The Prof isn't an expert on CO2 refrigeration, but he sees significant problems attempting to evaporate CO2 in a refrigeration system below -70F. In his humble opinion, there are easier ways to design low temp cascade systems.
    Prof Sporlan

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    Originally posted by Prof Sporlan
    Not sure you will find many epr manufacturers who will readily warrant their products on such a system, though...
    Prof., should you know that I would never make such a claim (warranty)? If you wonder... NOT.

    Mind you, that I am merely expelling the CO2 to atmosphere. "Triple Point" is an interesting term, which I have never encountered before, though I believe the diagram submitted by DaBit explains it!

    Thanks, gentlemen.... I learned something (and I don't say that like I know anything)

    I'm considering the capability of the R-404a to reach near -60F, and the potential for the -67F of the CO2, in consideration of, I guess the enthalpy, and the amount of CO2 expended to handle the 120W +/- load. I will reference the appropriate information to to determine the difference in btu/lb of the CO2 vs. R-404A. I may actually be in the process of demonstrating the efficiency of mechanical compression cycle refrigeration?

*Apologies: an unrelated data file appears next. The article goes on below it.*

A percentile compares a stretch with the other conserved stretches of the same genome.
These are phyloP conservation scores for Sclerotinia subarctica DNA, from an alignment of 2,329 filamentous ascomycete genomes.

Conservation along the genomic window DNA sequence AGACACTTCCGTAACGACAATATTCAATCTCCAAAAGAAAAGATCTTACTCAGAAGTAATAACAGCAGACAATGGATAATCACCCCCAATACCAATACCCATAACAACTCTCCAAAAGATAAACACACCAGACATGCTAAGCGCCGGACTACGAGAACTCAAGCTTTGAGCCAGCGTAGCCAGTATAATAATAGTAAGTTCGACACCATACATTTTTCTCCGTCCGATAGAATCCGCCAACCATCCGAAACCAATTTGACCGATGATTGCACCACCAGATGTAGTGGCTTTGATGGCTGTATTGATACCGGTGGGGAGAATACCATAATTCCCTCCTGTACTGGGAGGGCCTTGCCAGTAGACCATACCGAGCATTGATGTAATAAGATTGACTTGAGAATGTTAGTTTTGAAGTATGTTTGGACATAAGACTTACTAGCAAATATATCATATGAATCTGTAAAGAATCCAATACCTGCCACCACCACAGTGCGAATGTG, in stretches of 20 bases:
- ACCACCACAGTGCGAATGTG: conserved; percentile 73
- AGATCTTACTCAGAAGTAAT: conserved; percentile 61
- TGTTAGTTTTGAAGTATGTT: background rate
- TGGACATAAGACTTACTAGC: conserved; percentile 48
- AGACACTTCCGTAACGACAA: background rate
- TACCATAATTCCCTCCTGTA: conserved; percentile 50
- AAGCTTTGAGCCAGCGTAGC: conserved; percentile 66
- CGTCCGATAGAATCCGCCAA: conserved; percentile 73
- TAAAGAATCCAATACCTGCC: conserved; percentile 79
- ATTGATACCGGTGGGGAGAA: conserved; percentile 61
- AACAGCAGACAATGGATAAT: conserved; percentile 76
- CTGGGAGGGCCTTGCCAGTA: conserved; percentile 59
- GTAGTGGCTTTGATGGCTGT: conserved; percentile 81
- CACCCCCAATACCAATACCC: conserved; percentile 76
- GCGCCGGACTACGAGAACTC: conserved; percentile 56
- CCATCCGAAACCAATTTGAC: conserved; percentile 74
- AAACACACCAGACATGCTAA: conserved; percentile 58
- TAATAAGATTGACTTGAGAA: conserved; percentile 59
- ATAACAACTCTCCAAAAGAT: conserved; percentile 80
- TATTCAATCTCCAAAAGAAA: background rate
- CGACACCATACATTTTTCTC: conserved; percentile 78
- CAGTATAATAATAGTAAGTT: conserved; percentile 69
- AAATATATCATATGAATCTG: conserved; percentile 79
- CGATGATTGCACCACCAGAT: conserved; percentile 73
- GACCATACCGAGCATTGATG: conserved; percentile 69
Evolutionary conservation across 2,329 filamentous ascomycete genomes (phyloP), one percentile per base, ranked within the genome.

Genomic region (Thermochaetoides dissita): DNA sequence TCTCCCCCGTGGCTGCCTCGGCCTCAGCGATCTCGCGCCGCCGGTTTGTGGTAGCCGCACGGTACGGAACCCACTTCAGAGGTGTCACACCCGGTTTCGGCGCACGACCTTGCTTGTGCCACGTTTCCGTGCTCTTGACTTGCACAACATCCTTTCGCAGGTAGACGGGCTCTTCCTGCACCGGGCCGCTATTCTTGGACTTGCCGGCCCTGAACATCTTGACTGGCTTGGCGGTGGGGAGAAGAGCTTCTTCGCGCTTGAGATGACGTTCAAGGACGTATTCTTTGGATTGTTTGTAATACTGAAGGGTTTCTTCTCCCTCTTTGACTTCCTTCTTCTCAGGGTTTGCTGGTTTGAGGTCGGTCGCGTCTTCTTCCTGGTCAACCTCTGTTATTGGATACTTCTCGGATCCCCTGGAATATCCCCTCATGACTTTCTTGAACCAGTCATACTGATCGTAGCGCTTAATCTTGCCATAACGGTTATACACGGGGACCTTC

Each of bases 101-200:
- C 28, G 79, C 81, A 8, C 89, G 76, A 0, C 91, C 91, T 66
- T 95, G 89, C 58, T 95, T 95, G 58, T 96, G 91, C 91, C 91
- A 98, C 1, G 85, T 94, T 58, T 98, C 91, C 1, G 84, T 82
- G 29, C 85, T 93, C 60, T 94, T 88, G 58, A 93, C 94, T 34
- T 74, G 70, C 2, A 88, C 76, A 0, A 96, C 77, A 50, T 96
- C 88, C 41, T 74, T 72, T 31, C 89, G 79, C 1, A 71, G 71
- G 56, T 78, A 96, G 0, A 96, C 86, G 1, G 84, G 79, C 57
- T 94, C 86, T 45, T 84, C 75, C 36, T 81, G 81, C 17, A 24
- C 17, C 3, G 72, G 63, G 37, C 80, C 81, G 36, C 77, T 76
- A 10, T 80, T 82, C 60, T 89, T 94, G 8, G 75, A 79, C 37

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    There are two saturated states that are noteworthy. One is the critical point. Here, the liquid and vapor phases become indistiguishable. This is the point on top of the P-H dome.

    The triple point is the saturated state where the solid, liquid and vapor phases are in equilibrium. This is the "bottom" of the P-H dome.

    The bottom of the P-H dome for most substances used as refrigerants is at a very low pressure, and not even a concern for those designing vapor compression refrigeration units. CO2 is an exception.